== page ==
The Afterwards
The Afterwards
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Annotation: Ember feels completely empty after her best friend, Ness, dies unexpectedly. Then she finds a way into the afterworld--a place where the recently dead reside.
Catalog Number: #181300
Format: Publisher's Hardcover
No other formats available
Special Formats: Hot Title Hot Title
Publisher: Bloomsbury
Copyright Date: 2019
Edition Date: 2019
Illustrator: Gravett, Emily,
Pages: 197 pages
Availability: Available
New Title: Yes
ISBN: 1-547-60044-6
ISBN 13: 978-1-547-60044-1
Dewey: Fic
LCCN: 2018026731
Dimensions: 21 cm.
Language: English
Reviews:
Publishers Weekly
The creators of The Imaginary offer another friendship story that inventively meshes-and blurs-the realistic and the fanciful. The novel-s premise involves two fatal accidents: Ember-s best friend, Ness, falls from a swing, and her uncle-s beloved dog, Betty, is struck by a car. Her grieving uncle furtively leads his niece through a gate into an eerily silent, black-and-white world where the dead reside -for as long as it took them to forget they-d ever been alive.- He makes a deal with the supercilious doyenne of the limbo realm to swap Ember for Betty, since -leaving a live person behind- lets him -take a dead one back- to the living world. Ember finds Ness in the Afterwards and is determined to escape with her, so the two-and their friendship-can live on. This requires Ember to strategically oscillate between the worlds of the living and the recently dead, which makes for some repetition and leads to an unnerving encounter between Ember and her long-deceased mother. Aided by Gravett-s evocative art, Harrold brings this eerie, Briticism-laced tale about accepting change, letting go, and love-s indissoluble bonds to an affecting finale that is very much grounded in real life. Final art not seen by PW. Ages 8-12. (Mar.)
Starred Review for Kirkus Reviews
When Ember's best friend, Ness, dies, Ember tries to bring her back to the world of the living.December, or Ember, as she is known to her family, and her next-door neighbor Happiness, or Ness, have been best friends for three years. Ember is shocked and bewildered when it is announced at school one morning that Ness has died after a fall from a swing at the park. She is distracted enough to accompany her layabout uncle to his house after school, but his intentions are not good. In a strange, black-and-white place, he exchanges Ember's life for that of his beloved dog, who has just died. Ember discovers Ness here, sadly subdued and lacking interest—but Ember wants her back. Gravett's full-color illustrations perfectly channel Harrold's narrative, Ember's feisty character, and the sense of slightly spooky, sad otherness in this place after life. Here are shadows of creatures that were alive but that seem to fade away like smoke. "It's where forgetting happens," a cat tells Ember. "Echoes….Your people echo longest, that's all. Nothing more." In addition to Gravett's pictures, the striking design disorients readers with words that spiral and slide and a white-on-black nighttime interlude. Ember and her widowed dad have light-brown skin and dark hair; Ness is black.Gripping and poignant, a look at what it means to be brave and alive in the face of loss. (Fiction. 8-12)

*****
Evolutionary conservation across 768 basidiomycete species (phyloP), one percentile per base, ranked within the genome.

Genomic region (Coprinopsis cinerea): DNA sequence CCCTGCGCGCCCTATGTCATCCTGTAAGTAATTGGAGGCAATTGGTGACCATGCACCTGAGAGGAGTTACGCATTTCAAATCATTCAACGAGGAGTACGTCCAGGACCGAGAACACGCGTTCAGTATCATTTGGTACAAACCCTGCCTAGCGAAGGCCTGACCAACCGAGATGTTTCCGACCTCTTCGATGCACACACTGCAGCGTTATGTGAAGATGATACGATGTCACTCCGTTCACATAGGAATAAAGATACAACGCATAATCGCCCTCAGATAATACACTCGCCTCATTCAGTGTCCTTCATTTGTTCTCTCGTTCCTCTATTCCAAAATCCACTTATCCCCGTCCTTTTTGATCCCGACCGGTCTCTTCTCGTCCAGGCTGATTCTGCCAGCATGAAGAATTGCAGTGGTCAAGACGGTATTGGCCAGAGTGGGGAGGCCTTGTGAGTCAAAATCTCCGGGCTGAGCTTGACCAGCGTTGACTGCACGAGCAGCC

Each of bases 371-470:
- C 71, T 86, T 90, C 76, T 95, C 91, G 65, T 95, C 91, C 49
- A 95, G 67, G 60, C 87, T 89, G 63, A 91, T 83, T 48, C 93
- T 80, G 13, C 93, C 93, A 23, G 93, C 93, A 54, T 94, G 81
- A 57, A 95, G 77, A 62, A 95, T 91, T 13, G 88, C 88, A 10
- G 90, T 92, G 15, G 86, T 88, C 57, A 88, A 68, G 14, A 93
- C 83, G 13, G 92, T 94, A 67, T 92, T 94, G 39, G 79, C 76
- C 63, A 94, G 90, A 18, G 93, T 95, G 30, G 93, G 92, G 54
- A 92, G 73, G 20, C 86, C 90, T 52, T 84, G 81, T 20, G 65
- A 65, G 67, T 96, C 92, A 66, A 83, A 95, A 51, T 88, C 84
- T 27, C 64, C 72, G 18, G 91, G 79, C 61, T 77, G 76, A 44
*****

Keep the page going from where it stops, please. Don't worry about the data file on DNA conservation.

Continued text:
Starred Review ALA Booklist
*Starred Review* It's not uncommon for children's books to explore the intangible concepts of death and grief, and Harrold and Gravett's latest collaboration (after The Imaginary, 2015) gives these abstractions fascinating shape. Ember and Ness are neighbors and best friends until an accident claims Ness' life. Soon after the tragedy, Ember's uncle takes her on a strange, turning walk that leads them to his house, only it is now the black-and-white of an old movie. Ignoring Ember's questions, he leaves her there as a trade to restore his dog's life. Alone, she steps into the desolate, black-and-white world ber is the only blip of color d discovers a faded, uncharacteristically subdued Ness seated on her front stoop. Ecstatic to find her friend, Ember is sure that if she can get Ness back to the living world, everything will go back to normal. Of course, Ember soon learns that there are strict rules governing such acts. Harrold's poetry background results in concise, evocative writing, which often reflects its meaning in text that swirls or fades on the page. When taken with Gravett's winning chapter illustrations, a curious, immersive narrative emerges, where hard truths are tempered with familial love and the wisdom of a scrappy alley cat. Sensitive readers may need a hand to hold for the story's darker moments, but Ember's vibrant personality imbues the book with unfaltering warmth.
Reading Level: 3.0
Interest Level: 3-6

From the acclaimed team behind The Imaginary comes another powerful, poignant, and darkly fantastical story about friendship, perfect for fans of Neil Gaiman and Roald Dahl. Ember and Ness are best friends, completely inseparable. Ember can't imagine what life would be without Ness. Until Ness dies, in a most sudden and unexpected way. Ember feels completely empty. How can this even be real? Then Ember finds a way into the afterworld-a place where the recently dead reside. She knows there must be a way to bring Ness back, so she decides to find it. Because that's what friends do: rescue each other. But the afterworld holds its own dangers. How far will Ember go to make things the way they were again? Paired with enchanting illustrations from Emily Gravett, A. F. Harrold's powerfully woven tale explores the lengths we go to for the people we love.


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